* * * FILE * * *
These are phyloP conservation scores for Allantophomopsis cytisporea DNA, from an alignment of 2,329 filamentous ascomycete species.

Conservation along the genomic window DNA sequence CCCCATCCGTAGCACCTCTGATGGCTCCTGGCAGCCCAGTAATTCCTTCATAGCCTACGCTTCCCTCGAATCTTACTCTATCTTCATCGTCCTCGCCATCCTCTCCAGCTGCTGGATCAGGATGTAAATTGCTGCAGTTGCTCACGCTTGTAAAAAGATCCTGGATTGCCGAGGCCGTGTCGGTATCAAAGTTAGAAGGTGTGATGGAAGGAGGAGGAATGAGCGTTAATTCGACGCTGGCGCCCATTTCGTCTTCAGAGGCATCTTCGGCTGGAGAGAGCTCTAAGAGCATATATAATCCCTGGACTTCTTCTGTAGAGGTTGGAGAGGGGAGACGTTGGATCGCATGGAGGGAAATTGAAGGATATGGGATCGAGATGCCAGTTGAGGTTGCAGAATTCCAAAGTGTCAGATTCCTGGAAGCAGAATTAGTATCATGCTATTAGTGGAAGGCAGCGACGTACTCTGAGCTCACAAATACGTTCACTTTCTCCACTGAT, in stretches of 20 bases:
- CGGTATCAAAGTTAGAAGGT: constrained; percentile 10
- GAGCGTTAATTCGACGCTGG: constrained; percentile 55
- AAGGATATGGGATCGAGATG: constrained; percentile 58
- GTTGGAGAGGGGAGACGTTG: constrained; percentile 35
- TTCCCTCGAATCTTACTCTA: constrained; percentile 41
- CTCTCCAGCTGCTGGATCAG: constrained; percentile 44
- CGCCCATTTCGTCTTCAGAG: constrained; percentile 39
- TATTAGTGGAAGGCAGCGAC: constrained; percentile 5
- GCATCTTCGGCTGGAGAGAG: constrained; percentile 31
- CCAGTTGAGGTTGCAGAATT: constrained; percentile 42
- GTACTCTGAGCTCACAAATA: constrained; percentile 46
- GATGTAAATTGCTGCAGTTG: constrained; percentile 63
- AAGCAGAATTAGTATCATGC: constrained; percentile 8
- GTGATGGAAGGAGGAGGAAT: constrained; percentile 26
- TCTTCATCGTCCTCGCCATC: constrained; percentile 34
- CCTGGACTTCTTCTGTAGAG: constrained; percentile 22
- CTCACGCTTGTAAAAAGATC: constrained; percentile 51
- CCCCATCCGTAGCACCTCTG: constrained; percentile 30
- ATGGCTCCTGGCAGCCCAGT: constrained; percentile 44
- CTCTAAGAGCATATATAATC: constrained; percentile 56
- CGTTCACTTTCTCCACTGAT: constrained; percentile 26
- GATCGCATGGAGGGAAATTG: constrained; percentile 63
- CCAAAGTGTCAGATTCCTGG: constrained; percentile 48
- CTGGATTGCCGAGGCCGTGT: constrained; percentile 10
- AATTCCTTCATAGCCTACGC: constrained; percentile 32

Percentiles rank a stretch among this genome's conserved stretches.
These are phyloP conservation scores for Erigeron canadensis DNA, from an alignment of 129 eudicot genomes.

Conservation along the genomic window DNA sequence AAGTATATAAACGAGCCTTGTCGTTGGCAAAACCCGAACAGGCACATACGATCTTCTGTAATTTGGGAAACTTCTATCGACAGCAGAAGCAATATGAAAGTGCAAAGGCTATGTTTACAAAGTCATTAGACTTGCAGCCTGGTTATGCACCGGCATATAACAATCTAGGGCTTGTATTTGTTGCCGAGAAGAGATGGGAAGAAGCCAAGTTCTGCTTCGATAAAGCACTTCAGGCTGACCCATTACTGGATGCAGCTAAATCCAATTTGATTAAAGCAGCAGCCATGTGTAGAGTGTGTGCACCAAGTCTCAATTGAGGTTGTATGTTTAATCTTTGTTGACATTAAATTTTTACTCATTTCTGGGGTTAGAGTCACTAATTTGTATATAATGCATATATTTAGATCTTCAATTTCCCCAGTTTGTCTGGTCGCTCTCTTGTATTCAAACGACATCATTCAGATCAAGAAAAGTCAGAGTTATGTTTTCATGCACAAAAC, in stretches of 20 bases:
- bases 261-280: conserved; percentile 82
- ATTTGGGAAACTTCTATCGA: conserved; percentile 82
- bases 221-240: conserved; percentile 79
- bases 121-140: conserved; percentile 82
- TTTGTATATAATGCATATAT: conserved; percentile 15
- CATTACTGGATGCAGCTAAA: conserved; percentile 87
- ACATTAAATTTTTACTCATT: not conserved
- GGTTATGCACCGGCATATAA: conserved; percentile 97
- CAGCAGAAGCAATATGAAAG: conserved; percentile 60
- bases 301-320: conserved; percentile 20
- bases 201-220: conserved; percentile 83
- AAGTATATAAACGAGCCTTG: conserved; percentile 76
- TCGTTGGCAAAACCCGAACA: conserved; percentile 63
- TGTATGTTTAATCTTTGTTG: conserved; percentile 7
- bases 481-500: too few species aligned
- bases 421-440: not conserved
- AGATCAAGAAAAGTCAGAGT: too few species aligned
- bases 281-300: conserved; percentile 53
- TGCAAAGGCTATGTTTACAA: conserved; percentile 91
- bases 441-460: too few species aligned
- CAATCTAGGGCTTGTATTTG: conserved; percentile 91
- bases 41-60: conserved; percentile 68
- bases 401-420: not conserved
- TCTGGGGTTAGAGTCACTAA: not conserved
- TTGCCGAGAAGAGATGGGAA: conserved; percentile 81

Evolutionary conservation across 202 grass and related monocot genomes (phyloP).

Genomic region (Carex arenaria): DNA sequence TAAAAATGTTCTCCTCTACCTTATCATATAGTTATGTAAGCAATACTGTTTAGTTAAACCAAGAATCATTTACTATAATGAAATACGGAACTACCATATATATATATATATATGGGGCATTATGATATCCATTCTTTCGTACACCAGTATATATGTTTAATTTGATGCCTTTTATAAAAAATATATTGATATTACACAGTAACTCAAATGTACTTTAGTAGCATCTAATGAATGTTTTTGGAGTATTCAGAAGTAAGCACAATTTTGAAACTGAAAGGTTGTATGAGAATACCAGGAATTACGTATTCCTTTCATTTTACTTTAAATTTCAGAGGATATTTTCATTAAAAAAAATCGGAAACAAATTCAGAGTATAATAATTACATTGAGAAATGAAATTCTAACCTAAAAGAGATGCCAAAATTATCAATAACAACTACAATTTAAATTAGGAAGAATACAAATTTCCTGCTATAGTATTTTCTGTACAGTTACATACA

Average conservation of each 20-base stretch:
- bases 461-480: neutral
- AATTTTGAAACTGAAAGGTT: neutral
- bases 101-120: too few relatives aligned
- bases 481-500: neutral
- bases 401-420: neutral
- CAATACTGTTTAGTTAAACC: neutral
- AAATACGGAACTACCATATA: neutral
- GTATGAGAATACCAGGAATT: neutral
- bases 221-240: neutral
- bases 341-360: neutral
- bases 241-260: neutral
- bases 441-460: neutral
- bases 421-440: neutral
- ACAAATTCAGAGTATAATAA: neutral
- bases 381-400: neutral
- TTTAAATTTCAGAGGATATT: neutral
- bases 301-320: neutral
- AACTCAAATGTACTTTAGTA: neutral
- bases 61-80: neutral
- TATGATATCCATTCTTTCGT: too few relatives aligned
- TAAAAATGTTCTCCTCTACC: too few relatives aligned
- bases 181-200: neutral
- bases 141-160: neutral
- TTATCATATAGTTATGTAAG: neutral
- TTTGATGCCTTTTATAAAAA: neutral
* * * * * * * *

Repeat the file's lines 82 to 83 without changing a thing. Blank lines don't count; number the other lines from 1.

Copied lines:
- TTATCATATAGTTATGTAAG: neutral
- TTTGATGCCTTTTATAAAAA: neutral